911 dispatcher charged with manslaughter after allegedly refusing to send woman an ambulance

·3 min read
Kelly Tichenell, right, and her mother, Diania Kronk, left, in an undated photo. Ms Kronk died after she was allegedly emergency services by a 911 dispatcher in Pennsylvania. (Kelly Tichenell)
Kelly Tichenell, right, and her mother, Diania Kronk, left, in an undated photo. Ms Kronk died after she was allegedly emergency services by a 911 dispatcher in Pennsylvania. (Kelly Tichenell)

A 911 operator in Pennsylvania is facing an involuntary manslaughter charge after he allegedly failed to dispatch help to a woman who needed medical assistance.

Leon "Lee" Price, 50, of Waynesburg, was charged in the 2020 death of Diania Kronk, 54. Ms Kronk bled to death a day after her daughter told the dispatcher that without help, "she's going to die."

Kelly Titchenell, 38, told The Associated Press that she believed her mother would still be alive if Mr Price had sent help.

“I believe she would be alive today if they would have sent an ambulance,” she said.

In addition to the manslaughter charge, Mr Price was also charged with reckless endangerment, official oppression, and obstruction.

When Ms Titchenell called on the night of her mother's emergency, Mr Price reportedly questioned her several times over whether or not her mother would agree to be taken for treatment.

“She will be, 'cause I’m on my way there, so she’s going, or she’s going to die,” Ms Titchenell said on the 911 call.

Mr Price reportedly said he would send an ambulance the half hour to pick her up, but insisted that "we really need to make sure she's willing to go."

“She’s going to go, she’s going to go,” Ms Titchenell said. “Cause if not, she’s going to die, there’s nothing else.”

Ms Titchenell said her mother wasn't thinking clearly, and told Mr Price that she was her mother's next of kin.

Mr Price was reportedly still not convinced that Ms Kronk would go in the ambulance, so he pressed Ms Titchenell again. She replied by saying "Ok, well, can we just try?"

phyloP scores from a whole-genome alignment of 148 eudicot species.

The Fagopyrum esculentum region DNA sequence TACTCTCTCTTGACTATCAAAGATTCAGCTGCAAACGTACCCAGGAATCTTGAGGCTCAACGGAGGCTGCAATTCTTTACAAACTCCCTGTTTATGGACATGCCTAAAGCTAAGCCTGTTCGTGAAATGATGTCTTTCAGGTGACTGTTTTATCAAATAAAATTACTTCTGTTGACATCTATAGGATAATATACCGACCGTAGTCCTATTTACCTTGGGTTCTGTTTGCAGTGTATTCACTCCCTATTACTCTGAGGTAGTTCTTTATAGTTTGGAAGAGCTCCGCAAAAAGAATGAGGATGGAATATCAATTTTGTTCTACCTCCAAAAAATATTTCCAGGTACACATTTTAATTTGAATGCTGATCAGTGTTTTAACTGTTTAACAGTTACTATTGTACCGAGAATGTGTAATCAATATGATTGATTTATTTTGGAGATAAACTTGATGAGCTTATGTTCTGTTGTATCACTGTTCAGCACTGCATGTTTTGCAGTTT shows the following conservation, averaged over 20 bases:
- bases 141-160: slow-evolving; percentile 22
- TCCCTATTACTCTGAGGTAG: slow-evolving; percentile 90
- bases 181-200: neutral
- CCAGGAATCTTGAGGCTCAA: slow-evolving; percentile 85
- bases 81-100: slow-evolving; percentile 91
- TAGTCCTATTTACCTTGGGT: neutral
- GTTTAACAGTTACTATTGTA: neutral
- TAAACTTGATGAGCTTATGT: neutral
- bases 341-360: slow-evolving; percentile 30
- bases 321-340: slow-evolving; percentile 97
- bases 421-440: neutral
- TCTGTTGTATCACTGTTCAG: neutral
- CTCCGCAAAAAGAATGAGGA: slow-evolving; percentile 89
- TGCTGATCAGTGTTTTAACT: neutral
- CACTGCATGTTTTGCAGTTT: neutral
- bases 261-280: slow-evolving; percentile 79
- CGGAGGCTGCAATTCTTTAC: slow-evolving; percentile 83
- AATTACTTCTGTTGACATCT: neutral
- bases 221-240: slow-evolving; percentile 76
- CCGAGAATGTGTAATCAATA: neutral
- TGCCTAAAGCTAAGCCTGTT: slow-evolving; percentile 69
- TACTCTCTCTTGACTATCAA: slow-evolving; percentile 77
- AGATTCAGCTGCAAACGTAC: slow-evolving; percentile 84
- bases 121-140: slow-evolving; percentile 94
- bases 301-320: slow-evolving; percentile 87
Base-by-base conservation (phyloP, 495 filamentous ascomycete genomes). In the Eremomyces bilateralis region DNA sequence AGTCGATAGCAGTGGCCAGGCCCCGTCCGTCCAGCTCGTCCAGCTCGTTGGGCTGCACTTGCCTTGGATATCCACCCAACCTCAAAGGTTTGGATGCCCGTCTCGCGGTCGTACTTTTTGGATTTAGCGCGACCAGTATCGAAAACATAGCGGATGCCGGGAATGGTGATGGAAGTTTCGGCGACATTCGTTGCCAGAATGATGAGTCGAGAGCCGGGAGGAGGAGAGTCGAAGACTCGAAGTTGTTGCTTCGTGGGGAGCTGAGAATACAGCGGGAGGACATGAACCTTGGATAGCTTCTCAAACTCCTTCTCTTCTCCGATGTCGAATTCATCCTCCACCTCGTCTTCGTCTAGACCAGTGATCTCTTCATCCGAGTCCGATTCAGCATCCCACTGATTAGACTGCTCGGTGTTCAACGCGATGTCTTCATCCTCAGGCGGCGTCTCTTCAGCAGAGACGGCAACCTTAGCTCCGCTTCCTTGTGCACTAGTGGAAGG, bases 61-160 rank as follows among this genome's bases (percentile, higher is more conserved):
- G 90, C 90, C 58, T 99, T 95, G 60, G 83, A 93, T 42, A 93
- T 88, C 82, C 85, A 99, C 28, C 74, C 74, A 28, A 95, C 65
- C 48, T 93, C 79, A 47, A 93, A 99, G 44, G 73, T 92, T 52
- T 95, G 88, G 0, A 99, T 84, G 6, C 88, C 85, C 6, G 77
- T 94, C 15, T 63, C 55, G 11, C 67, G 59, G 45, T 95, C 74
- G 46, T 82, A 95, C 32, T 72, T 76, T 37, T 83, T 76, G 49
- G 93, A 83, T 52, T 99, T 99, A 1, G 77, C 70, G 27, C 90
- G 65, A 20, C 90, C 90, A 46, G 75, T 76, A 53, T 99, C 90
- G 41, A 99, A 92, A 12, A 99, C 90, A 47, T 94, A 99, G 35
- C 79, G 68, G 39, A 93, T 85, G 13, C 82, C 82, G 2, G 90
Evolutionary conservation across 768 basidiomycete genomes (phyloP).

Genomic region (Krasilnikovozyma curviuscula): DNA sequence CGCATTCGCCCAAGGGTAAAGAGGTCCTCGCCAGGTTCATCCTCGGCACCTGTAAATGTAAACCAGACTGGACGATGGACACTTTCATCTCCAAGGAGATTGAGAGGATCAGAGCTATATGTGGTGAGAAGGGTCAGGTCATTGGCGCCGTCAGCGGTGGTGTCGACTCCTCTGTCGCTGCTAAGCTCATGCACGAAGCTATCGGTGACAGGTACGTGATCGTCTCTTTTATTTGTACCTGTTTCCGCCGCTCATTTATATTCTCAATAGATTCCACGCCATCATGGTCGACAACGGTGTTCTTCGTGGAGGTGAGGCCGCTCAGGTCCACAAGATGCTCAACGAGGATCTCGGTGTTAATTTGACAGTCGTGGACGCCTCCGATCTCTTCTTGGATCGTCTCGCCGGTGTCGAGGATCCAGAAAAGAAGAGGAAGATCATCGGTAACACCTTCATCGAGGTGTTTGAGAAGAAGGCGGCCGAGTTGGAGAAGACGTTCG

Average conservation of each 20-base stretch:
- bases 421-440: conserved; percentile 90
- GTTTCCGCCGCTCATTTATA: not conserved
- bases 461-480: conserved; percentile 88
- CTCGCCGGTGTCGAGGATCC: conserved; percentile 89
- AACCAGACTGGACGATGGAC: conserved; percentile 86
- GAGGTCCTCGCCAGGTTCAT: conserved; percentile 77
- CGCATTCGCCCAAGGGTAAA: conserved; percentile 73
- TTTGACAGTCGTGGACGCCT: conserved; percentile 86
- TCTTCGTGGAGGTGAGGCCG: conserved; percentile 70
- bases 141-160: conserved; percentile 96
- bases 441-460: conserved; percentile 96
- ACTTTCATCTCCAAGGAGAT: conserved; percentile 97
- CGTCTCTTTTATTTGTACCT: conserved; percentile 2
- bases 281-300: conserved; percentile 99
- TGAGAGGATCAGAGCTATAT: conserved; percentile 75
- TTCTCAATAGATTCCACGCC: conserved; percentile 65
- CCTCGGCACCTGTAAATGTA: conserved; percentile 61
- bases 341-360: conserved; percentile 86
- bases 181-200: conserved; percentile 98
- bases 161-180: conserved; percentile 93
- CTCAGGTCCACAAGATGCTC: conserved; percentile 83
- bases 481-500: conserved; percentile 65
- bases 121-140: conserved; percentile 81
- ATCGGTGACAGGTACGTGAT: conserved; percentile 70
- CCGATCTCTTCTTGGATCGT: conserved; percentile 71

Approximately 10 minutes before Ms Titchenell reached her mother's house, Mr Price asked if she would call 911 back to ensure her mother would agree to an ambulance.

Upon arrival, they found Ms Kronk naked on the front porch and incoherent. Ms Titchenell dressed her mother in a bathrobe. Her mother repeatedly told her that "she was OK, she's fine."

"She's the mom, you know — she doesn't listen to her children," Ms Titchenell said.

Unfortunately Ms Titchenell could not find her mother's landline and had no cell service at the home. Ms Titchenell eventually left her mother’s house and returned home. She told investigators she did not call 911 again because she felt without her mother present to verbally confirm she would get into an ambulance the call would be pointless.

“This is unheard of, to me. I mean, they’ll send an ambulance for anything,” she said. “And here I am telling this guy that my mom’s going to die. It’s, like, her death, and she doesn’t get an ambulance.”

Her brother found their mother dead the next day.

Mr Price was arraigned on 29 June and was then released on bail.

Ms Titchenell's lawyer, Lawrence Bolind Jr, said he hopes the case will prevent similar incidents from occurring in the future.

“It has to be very clear throughout the entire state, that when you call it's not going to be conditioned on somebody on the other end of the phone saying there's going to be a service provided or not,” he said. “What we're trying to do here is make this never happen to somebody else.”

The Greene County District Attorney is also investigating whether or not any policy or training exists that would allow 911 dispatchers to refuse help to callers.

“We all deserve equal protections, and we all deserve access to medical services,” Dave Russo, the DA, said in an interview. “I have a major concern as to the safety of the community in regards to this.”